News 26 Apr 17

Croatian Party Ex-Leader ‘Was Yugoslav Informer’

A former Yugoslav State Security Service official alleged in court that the former leader of the governing Croatian Democratic Union, Tomislav Karamarko, was an informer in the 1980s.

Sven Milekic
Tomislav Karamarko. Photo: Beta.

Ante Barisic, a former head of department at the Yugoslav State Security Service, SDS’s Zagreb office between 1980 and 1990, claimed at Zagreb municipal court on Tuesday that Tomislav Karamarko was an informer for the SDS in the 1980s.

Barisic’s testimony was heard during the hearing of a private libel suit launched in August 2015 by Karamarko, the former president of the ruling centre-right Croatian Democratic Union, HDZ, over allegations that he was a security service informer.

Karamarko is suing against former SDS official and 1990s politician Josip Manolic, who said in an interview with the Croatian weekly Nacional in June 2015 that Karamarko was an informer for the SDS – better known as UDBA – in the 1980s.

Karamarko told the court in December 2015 that he was not an informer but “a victim of UDBA” in the 1980s, claiming that the security service threatened him because he had an audience with the Pope at the Vatican.

He alleges that the Nacional interview harmed him and caused discomfort to him and his family.

He also sued Nacional for libel in September 2015 and won the case before Zagreb municipal court in January 2016.

The verdict said that the interview must be removed from the Internet and that the weekly must pay Karamarko 9,100 euros in compensation. An appeal is still pending.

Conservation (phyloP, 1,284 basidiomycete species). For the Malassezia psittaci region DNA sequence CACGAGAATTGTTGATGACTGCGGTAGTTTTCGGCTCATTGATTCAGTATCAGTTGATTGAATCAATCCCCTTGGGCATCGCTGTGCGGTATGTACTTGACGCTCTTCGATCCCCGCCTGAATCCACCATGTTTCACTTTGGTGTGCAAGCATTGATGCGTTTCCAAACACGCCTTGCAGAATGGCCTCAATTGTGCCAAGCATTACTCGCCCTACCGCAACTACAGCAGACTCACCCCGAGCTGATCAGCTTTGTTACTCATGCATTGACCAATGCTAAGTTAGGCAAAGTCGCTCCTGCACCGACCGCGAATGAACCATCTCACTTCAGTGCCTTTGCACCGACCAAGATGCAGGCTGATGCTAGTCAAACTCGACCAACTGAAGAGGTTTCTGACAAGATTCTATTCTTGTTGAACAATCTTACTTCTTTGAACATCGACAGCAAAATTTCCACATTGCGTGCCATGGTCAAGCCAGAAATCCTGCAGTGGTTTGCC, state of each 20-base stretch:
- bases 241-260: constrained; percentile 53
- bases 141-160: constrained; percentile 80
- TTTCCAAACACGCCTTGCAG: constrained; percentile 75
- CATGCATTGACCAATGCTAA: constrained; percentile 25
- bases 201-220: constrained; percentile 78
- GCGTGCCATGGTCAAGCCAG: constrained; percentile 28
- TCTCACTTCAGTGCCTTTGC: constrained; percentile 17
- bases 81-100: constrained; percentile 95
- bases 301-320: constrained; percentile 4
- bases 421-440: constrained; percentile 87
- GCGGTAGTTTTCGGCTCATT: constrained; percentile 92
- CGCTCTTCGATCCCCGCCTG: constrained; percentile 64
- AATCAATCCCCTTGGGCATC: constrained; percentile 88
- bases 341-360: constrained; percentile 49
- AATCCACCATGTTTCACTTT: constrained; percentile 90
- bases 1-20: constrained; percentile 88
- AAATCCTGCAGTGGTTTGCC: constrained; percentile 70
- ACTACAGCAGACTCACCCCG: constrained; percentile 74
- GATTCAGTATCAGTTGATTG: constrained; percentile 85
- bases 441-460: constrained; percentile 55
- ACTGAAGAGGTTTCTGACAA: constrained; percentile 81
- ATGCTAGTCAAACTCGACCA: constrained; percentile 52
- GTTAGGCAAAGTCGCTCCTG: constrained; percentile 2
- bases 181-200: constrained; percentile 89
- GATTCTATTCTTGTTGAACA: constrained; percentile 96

Barisic told the court on Tuesday that Manolic’s claims were true and that information about Karamarko’s “recruitment” into the service should exist in official documentation, Croatian news agency HINA reported.

To support his claims, Barisic said that he, “as SDS operative official” had information regarding a special operation conducted at the SDS offices in Zagreb and the coastal city of Split, codenamed ‘Trs’ (‘Reeds’).

The operation aimed to control the activities of “certain religious groups” seen as hostile towards the state, during which some people who were put under surveillance and investigated were prepared for collaboration with the SDS.

He said there was “no direct claim in the documentation” about the people under surveillance that Karamarko was an informer, but insisted that this could be understood from the documents.

“I personally wrote and signed the documentation so, an insight into the ‘Trs’ operational file can give answers. I can’t say in which capacity the private plaintiff [Karamarko] is mentioned in that documentation as this can be determined with an insight into this documentation,” he added.

Barisic further claimed that SDS agents continued to work on Karamarko’s recruitment outside the service’s office in Zagreb, which he said was “an integral part of the process of establishing a cooperative relationship with the State Security Service”.

“The cooperation agreement had to be voluntary because human rights would otherwise be violated. They could use compromising documents to convince someone to cooperate,” he explained.

Barisic claimed that SDS used certain documents that pointed to Karamarko’s alleged role in certain offences, although he did not specify which ones.

During cross-examination in court, Karamarko interrupted Barisic a few times.

“Shame on you, you beat people, and now you’re saying something,” Karamarko told Barisic during his testimony.

Karamarko’s lawyers said that Barisic was “motivated by personal animosity”.

They also claimed that Barisic did not offer any material evidence to support his claims.

The court accepted Karamarko’s proposal to call another former SDS official to testify, and will also ask the Croatian State Archives to provide documentation regarding operation ‘Trs’.

The next hearing will be held in June.

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